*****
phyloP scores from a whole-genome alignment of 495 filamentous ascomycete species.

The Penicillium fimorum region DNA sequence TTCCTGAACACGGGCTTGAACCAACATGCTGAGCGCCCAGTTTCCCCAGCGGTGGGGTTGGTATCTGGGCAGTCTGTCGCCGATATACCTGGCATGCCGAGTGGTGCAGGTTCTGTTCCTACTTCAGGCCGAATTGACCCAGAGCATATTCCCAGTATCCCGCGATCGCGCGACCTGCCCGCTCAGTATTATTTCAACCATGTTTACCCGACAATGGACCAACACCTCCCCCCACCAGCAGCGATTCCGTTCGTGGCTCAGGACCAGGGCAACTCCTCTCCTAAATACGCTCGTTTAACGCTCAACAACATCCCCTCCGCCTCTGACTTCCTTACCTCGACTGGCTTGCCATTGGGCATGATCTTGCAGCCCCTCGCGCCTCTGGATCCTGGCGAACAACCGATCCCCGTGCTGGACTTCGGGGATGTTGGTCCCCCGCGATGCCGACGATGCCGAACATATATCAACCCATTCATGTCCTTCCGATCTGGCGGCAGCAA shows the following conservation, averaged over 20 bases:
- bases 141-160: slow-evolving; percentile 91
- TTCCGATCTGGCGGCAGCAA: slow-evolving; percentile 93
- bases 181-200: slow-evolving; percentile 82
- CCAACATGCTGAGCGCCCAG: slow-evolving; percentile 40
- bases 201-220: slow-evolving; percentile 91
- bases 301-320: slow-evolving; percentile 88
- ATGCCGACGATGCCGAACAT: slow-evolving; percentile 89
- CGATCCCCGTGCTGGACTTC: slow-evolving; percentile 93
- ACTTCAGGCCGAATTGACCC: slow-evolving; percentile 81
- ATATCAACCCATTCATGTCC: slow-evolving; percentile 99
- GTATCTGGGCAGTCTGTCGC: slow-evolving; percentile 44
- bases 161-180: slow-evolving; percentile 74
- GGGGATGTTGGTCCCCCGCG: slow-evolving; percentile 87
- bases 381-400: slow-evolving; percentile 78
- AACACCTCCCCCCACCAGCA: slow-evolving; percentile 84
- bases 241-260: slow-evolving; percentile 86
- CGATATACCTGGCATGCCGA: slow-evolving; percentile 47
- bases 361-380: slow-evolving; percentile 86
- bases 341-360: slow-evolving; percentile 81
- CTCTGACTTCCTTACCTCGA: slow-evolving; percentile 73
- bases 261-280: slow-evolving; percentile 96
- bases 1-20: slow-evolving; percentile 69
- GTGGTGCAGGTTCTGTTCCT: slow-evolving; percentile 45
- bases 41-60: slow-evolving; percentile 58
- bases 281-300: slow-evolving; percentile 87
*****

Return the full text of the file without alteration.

phyloP scores from a whole-genome alignment of 495 filamentous ascomycete species.

The Penicillium fimorum region DNA sequence TTCCTGAACACGGGCTTGAACCAACATGCTGAGCGCCCAGTTTCCCCAGCGGTGGGGTTGGTATCTGGGCAGTCTGTCGCCGATATACCTGGCATGCCGAGTGGTGCAGGTTCTGTTCCTACTTCAGGCCGAATTGACCCAGAGCATATTCCCAGTATCCCGCGATCGCGCGACCTGCCCGCTCAGTATTATTTCAACCATGTTTACCCGACAATGGACCAACACCTCCCCCCACCAGCAGCGATTCCGTTCGTGGCTCAGGACCAGGGCAACTCCTCTCCTAAATACGCTCGTTTAACGCTCAACAACATCCCCTCCGCCTCTGACTTCCTTACCTCGACTGGCTTGCCATTGGGCATGATCTTGCAGCCCCTCGCGCCTCTGGATCCTGGCGAACAACCGATCCCCGTGCTGGACTTCGGGGATGTTGGTCCCCCGCGATGCCGACGATGCCGAACATATATCAACCCATTCATGTCCTTCCGATCTGGCGGCAGCAA shows the following conservation, averaged over 20 bases:
- bases 141-160: slow-evolving; percentile 91
- TTCCGATCTGGCGGCAGCAA: slow-evolving; percentile 93
- bases 181-200: slow-evolving; percentile 82
- CCAACATGCTGAGCGCCCAG: slow-evolving; percentile 40
- bases 201-220: slow-evolving; percentile 91
- bases 301-320: slow-evolving; percentile 88
- ATGCCGACGATGCCGAACAT: slow-evolving; percentile 89
- CGATCCCCGTGCTGGACTTC: slow-evolving; percentile 93
- ACTTCAGGCCGAATTGACCC: slow-evolving; percentile 81
- ATATCAACCCATTCATGTCC: slow-evolving; percentile 99
- GTATCTGGGCAGTCTGTCGC: slow-evolving; percentile 44
- bases 161-180: slow-evolving; percentile 74
- GGGGATGTTGGTCCCCCGCG: slow-evolving; percentile 87
- bases 381-400: slow-evolving; percentile 78
- AACACCTCCCCCCACCAGCA: slow-evolving; percentile 84
- bases 241-260: slow-evolving; percentile 86
- CGATATACCTGGCATGCCGA: slow-evolving; percentile 47
- bases 361-380: slow-evolving; percentile 86
- bases 341-360: slow-evolving; percentile 81
- CTCTGACTTCCTTACCTCGA: slow-evolving; percentile 73
- bases 261-280: slow-evolving; percentile 96
- bases 1-20: slow-evolving; percentile 69
- GTGGTGCAGGTTCTGTTCCT: slow-evolving; percentile 45
- bases 41-60: slow-evolving; percentile 58
- bases 281-300: slow-evolving; percentile 87